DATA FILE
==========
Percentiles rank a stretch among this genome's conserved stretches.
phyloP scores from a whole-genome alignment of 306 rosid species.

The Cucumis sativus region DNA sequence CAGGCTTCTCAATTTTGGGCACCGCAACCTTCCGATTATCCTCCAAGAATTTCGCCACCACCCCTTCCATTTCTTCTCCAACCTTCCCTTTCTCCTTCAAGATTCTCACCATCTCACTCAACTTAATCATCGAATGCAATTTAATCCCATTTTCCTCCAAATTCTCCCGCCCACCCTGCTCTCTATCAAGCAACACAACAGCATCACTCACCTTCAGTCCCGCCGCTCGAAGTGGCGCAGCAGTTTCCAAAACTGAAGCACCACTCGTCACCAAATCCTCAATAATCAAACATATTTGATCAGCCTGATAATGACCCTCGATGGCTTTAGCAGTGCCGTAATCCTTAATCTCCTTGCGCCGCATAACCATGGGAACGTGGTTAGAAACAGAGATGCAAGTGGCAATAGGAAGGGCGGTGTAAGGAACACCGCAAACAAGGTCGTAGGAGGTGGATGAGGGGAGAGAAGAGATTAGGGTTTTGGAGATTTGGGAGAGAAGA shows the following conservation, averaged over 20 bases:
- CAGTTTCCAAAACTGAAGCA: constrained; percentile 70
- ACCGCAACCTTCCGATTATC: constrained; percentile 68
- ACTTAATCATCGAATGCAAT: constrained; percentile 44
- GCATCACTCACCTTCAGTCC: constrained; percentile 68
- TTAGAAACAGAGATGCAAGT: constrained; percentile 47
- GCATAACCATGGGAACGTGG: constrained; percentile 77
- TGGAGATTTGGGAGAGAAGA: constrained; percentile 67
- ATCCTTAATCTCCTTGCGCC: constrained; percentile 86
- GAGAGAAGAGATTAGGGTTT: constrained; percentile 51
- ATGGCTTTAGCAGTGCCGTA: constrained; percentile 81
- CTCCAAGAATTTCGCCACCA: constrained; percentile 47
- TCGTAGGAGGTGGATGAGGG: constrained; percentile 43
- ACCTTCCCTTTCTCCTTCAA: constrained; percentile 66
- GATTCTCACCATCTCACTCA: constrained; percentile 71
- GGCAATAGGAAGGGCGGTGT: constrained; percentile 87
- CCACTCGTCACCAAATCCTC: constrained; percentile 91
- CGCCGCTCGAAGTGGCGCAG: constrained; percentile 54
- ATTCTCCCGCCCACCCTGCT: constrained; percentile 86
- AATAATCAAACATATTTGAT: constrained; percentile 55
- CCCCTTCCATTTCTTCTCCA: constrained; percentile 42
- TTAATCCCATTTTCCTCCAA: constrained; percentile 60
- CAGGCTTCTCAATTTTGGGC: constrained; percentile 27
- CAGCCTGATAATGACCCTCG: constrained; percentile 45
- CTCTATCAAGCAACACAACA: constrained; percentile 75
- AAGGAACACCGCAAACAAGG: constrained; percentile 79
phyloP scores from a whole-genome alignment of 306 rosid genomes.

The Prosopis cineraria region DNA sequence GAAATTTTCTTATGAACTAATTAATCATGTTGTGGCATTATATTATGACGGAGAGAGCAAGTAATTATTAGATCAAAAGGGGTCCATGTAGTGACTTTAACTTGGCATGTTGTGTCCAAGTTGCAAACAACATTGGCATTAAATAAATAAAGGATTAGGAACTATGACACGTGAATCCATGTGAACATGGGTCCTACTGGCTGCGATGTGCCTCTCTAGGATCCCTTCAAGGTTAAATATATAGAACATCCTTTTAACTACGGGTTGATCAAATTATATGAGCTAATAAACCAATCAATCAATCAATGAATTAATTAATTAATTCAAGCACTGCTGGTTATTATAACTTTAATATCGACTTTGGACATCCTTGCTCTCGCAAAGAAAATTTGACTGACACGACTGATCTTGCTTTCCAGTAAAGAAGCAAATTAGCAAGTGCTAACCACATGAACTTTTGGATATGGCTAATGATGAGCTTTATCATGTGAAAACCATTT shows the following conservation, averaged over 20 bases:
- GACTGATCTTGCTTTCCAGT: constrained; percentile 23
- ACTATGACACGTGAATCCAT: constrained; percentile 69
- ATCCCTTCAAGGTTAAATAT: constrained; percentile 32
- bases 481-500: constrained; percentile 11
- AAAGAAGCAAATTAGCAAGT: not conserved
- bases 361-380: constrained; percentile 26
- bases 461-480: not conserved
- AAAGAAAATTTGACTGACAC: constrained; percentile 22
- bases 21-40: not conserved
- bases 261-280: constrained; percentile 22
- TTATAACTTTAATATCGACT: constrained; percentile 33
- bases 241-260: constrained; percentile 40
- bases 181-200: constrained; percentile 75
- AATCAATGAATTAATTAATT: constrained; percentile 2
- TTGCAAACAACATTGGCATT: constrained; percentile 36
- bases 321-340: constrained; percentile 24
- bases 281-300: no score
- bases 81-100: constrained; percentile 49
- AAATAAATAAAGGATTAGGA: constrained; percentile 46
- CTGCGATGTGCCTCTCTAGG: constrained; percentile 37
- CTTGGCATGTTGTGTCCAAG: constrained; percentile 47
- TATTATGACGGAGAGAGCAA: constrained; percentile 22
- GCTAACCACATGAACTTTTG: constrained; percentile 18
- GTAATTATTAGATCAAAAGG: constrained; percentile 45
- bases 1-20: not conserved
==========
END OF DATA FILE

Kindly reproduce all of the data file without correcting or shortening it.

Percentiles rank a stretch among this genome's conserved stretches.
phyloP scores from a whole-genome alignment of 306 rosid species.

The Cucumis sativus region DNA sequence CAGGCTTCTCAATTTTGGGCACCGCAACCTTCCGATTATCCTCCAAGAATTTCGCCACCACCCCTTCCATTTCTTCTCCAACCTTCCCTTTCTCCTTCAAGATTCTCACCATCTCACTCAACTTAATCATCGAATGCAATTTAATCCCATTTTCCTCCAAATTCTCCCGCCCACCCTGCTCTCTATCAAGCAACACAACAGCATCACTCACCTTCAGTCCCGCCGCTCGAAGTGGCGCAGCAGTTTCCAAAACTGAAGCACCACTCGTCACCAAATCCTCAATAATCAAACATATTTGATCAGCCTGATAATGACCCTCGATGGCTTTAGCAGTGCCGTAATCCTTAATCTCCTTGCGCCGCATAACCATGGGAACGTGGTTAGAAACAGAGATGCAAGTGGCAATAGGAAGGGCGGTGTAAGGAACACCGCAAACAAGGTCGTAGGAGGTGGATGAGGGGAGAGAAGAGATTAGGGTTTTGGAGATTTGGGAGAGAAGA shows the following conservation, averaged over 20 bases:
- CAGTTTCCAAAACTGAAGCA: constrained; percentile 70
- ACCGCAACCTTCCGATTATC: constrained; percentile 68
- ACTTAATCATCGAATGCAAT: constrained; percentile 44
- GCATCACTCACCTTCAGTCC: constrained; percentile 68
- TTAGAAACAGAGATGCAAGT: constrained; percentile 47
- GCATAACCATGGGAACGTGG: constrained; percentile 77
- TGGAGATTTGGGAGAGAAGA: constrained; percentile 67
- ATCCTTAATCTCCTTGCGCC: constrained; percentile 86
- GAGAGAAGAGATTAGGGTTT: constrained; percentile 51
- ATGGCTTTAGCAGTGCCGTA: constrained; percentile 81
- CTCCAAGAATTTCGCCACCA: constrained; percentile 47
- TCGTAGGAGGTGGATGAGGG: constrained; percentile 43
- ACCTTCCCTTTCTCCTTCAA: constrained; percentile 66
- GATTCTCACCATCTCACTCA: constrained; percentile 71
- GGCAATAGGAAGGGCGGTGT: constrained; percentile 87
- CCACTCGTCACCAAATCCTC: constrained; percentile 91
- CGCCGCTCGAAGTGGCGCAG: constrained; percentile 54
- ATTCTCCCGCCCACCCTGCT: constrained; percentile 86
- AATAATCAAACATATTTGAT: constrained; percentile 55
- CCCCTTCCATTTCTTCTCCA: constrained; percentile 42
- TTAATCCCATTTTCCTCCAA: constrained; percentile 60
- CAGGCTTCTCAATTTTGGGC: constrained; percentile 27
- CAGCCTGATAATGACCCTCG: constrained; percentile 45
- CTCTATCAAGCAACACAACA: constrained; percentile 75
- AAGGAACACCGCAAACAAGG: constrained; percentile 79
phyloP scores from a whole-genome alignment of 306 rosid genomes.

The Prosopis cineraria region DNA sequence GAAATTTTCTTATGAACTAATTAATCATGTTGTGGCATTATATTATGACGGAGAGAGCAAGTAATTATTAGATCAAAAGGGGTCCATGTAGTGACTTTAACTTGGCATGTTGTGTCCAAGTTGCAAACAACATTGGCATTAAATAAATAAAGGATTAGGAACTATGACACGTGAATCCATGTGAACATGGGTCCTACTGGCTGCGATGTGCCTCTCTAGGATCCCTTCAAGGTTAAATATATAGAACATCCTTTTAACTACGGGTTGATCAAATTATATGAGCTAATAAACCAATCAATCAATCAATGAATTAATTAATTAATTCAAGCACTGCTGGTTATTATAACTTTAATATCGACTTTGGACATCCTTGCTCTCGCAAAGAAAATTTGACTGACACGACTGATCTTGCTTTCCAGTAAAGAAGCAAATTAGCAAGTGCTAACCACATGAACTTTTGGATATGGCTAATGATGAGCTTTATCATGTGAAAACCATTT shows the following conservation, averaged over 20 bases:
- GACTGATCTTGCTTTCCAGT: constrained; percentile 23
- ACTATGACACGTGAATCCAT: constrained; percentile 69
- ATCCCTTCAAGGTTAAATAT: constrained; percentile 32
- bases 481-500: constrained; percentile 11
- AAAGAAGCAAATTAGCAAGT: not conserved
- bases 361-380: constrained; percentile 26
- bases 461-480: not conserved
- AAAGAAAATTTGACTGACAC: constrained; percentile 22
- bases 21-40: not conserved
- bases 261-280: constrained; percentile 22
- TTATAACTTTAATATCGACT: constrained; percentile 33
- bases 241-260: constrained; percentile 40
- bases 181-200: constrained; percentile 75
- AATCAATGAATTAATTAATT: constrained; percentile 2
- TTGCAAACAACATTGGCATT: constrained; percentile 36
- bases 321-340: constrained; percentile 24
- bases 281-300: no score
- bases 81-100: constrained; percentile 49
- AAATAAATAAAGGATTAGGA: constrained; percentile 46
- CTGCGATGTGCCTCTCTAGG: constrained; percentile 37
- CTTGGCATGTTGTGTCCAAG: constrained; percentile 47
- TATTATGACGGAGAGAGCAA: constrained; percentile 22
- GCTAACCACATGAACTTTTG: constrained; percentile 18
- GTAATTATTAGATCAAAAGG: constrained; percentile 45
- bases 1-20: not conserved